That time in Jackson Hole was one of the hardest moments of my life. I felt like Jonah. It was horrible. The time with the family was great and we saw and did some incredible things. I love those mountains and the views, but the fact that I knew I wasn’t supposed to be there made it too much to bear. One night after the family had gone to bed my phone began to ring. It was my spiritual director. I flipped the phone closed, opened the fridge and pulled out a drink, sat on the couch, and pouted. “I don’t want to go!” But at the same time I sensed deep down that I needed to go. At one point my older sister asked me “Nate, are you going to that seminary thing in the end?” “No” I said, “I don’t think it’s for me.”
After the vacation I returned to work still trying to hide from the nagging voice inside me. During this time we had our parish priest over for lunch. He asked me what I wanted to study. I told him I wanted to be a doctor not expecting his response, “You should be a doctor of souls.” Those words echoed in my mind.
After I had punched out at work I headed up to the house for lunch. While taking off my boots the house phone started ringing. My Mom was cooking in the kitchen so she asked me to answer it.
The caller ID said the call was from Canada. I picked up. “How are you Nate?” It was my spiritual director. After a little uncomfortable small chat, I took a seat on the step outside the front door so I wouldn’t be overheard. Father told me he thought it would be good for me to go to visit Cheshire just to check it out. I knew he was right. I wouldn’t be happy either way knowing that I didn’t give God that chance. I agreed and said I would go down for a week just after a friend’s graduation party. After hanging up I stormed into the house visibly upset. “What’s wrong?” My Mom asked. I explained and she said “Nathan, you don’t have to go if you don’t want to.” I knew that, but something inside of me wouldn’t let me say no. I had to go no matter how repulsive it seemed.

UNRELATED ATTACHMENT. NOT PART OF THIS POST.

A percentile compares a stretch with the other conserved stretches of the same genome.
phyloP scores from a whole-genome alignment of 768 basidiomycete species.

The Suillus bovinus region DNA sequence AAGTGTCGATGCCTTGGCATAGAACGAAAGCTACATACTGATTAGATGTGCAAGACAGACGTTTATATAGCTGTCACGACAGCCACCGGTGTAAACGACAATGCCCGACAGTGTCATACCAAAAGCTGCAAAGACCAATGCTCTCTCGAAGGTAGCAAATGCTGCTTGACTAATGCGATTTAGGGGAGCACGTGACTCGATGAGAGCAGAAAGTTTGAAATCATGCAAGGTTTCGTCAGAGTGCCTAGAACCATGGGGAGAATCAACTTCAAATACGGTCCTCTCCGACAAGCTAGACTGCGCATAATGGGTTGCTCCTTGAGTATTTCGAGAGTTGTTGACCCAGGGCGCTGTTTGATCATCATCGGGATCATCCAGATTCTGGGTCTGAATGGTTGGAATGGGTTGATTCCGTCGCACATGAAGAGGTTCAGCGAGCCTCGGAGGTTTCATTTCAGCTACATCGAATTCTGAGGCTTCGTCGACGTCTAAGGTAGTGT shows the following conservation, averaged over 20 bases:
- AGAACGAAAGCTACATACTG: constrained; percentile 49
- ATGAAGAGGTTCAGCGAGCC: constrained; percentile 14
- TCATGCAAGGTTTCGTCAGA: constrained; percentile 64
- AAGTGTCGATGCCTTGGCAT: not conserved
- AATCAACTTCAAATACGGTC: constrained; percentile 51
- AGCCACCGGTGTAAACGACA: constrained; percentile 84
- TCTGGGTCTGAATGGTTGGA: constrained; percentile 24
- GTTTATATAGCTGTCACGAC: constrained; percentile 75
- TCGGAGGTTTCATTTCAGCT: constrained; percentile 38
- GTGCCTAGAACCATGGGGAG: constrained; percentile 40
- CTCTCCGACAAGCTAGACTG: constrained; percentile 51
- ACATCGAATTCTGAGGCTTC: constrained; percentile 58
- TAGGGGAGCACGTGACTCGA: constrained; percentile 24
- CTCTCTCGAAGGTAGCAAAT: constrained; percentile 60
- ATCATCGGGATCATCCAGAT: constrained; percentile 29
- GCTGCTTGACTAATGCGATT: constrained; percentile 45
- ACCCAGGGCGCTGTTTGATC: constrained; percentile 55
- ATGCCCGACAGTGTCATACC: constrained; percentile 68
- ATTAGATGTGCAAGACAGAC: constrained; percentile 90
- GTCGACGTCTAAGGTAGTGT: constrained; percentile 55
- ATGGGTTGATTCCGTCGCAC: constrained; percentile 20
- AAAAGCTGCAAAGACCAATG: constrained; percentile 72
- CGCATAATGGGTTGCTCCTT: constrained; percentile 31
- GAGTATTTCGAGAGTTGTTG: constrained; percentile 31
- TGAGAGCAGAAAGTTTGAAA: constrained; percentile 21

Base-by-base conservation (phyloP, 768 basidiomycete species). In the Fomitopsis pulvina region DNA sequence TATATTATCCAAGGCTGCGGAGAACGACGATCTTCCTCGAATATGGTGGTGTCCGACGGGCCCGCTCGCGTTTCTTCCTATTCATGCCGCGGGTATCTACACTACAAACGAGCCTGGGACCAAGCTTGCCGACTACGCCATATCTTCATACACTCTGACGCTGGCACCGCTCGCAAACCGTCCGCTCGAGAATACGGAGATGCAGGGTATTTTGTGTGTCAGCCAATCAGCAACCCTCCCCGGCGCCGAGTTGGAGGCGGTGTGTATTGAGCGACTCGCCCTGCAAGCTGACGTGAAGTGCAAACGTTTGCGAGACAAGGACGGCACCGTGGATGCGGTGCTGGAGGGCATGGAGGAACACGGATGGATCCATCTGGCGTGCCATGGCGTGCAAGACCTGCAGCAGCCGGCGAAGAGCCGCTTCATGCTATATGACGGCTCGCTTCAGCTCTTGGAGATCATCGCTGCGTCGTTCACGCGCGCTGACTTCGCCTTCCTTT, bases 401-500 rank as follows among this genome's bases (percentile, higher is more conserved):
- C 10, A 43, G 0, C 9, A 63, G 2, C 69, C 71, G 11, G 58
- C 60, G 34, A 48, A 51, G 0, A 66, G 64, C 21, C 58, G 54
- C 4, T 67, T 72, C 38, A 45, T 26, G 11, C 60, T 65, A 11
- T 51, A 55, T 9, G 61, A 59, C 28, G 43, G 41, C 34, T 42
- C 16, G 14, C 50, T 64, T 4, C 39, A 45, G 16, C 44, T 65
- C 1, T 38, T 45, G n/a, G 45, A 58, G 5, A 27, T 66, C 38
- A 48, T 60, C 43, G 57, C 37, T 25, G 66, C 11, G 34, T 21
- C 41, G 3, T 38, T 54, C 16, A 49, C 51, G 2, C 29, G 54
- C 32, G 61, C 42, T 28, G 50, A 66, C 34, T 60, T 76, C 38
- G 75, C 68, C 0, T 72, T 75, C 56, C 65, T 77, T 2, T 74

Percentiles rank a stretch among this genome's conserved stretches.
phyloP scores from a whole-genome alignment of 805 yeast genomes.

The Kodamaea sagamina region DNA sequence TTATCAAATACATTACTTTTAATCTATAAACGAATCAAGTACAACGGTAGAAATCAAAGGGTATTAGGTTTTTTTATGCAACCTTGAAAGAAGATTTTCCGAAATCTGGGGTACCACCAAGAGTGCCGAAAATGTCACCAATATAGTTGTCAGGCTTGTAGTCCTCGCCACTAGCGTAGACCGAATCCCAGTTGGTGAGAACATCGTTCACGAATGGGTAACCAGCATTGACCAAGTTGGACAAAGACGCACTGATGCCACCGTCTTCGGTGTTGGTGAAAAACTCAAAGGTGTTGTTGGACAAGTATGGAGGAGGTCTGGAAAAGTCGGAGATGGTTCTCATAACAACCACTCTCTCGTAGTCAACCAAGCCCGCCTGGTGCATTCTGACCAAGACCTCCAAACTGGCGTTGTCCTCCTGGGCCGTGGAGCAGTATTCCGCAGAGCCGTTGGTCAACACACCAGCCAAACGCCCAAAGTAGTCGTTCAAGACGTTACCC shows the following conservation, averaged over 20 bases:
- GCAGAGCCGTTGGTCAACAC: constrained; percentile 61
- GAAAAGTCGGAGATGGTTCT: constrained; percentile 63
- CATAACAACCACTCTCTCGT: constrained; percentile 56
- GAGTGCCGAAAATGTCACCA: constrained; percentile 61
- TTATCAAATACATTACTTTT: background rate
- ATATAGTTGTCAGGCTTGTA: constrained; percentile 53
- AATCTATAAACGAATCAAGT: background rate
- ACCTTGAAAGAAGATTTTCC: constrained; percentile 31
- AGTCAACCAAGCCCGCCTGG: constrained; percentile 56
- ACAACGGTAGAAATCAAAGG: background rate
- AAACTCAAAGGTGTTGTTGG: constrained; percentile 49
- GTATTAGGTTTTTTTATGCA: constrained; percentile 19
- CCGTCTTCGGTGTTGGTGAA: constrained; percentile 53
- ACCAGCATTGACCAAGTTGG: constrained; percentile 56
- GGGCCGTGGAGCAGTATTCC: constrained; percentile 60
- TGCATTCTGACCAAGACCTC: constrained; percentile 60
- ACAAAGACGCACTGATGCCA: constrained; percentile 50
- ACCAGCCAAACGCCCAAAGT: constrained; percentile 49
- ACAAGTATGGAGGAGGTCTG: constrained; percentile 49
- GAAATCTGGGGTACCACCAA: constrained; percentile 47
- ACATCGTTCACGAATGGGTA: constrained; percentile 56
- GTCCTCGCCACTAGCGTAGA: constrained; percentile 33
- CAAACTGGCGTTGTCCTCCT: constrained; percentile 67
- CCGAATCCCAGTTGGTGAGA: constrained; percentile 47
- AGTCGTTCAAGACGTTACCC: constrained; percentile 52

The next week went by quickly. The drive down that Sunday afternoon was intense. I put on rock music as loud as it would go and put the windows down trying to block out any thought of what I was doing. It was dark by the time arrived at the seminary. I walked into the reception area with my hoodie, cargo shorts, shaggy hair, and flip flops. A brother at the front desk seemed to have been expecting me and showed me to my room. We entered a classroom where the other guys who were doing the summer course were. I slouched into a chair in the back trying to go unnoticed. Everyone was listening to a legionary priest talk about the spiritual life which they were clearly enjoying because they kept laughing. Over the next few days my heart slowly started to open up to the point where I could laugh along with everyone else. The environment was contagious. I’d never been around so many guys that wanted to live their faith and yet were normal at the same time. I vividly remember talking to a priest one or two days after arriving. I explained my story and half hoped he would stop me and say that this wasn’t for me. He never said anything. He just listened, nodded his head in an understanding way and that was it. All my frustration just seemed to melt away after that. What was I mad about anyway?
The first week in Cheshire flew by and before I knew it I had been in Cheshire three weeks. At that point I wanted to join the program officially so I got my hair cut LC style and put on the black and whites. By August reality started to sink in. I was going to have to choose. On August 21st I was supposed to be heading to Ohio for college orientation. I delayed that decision until August 15thjust one week before.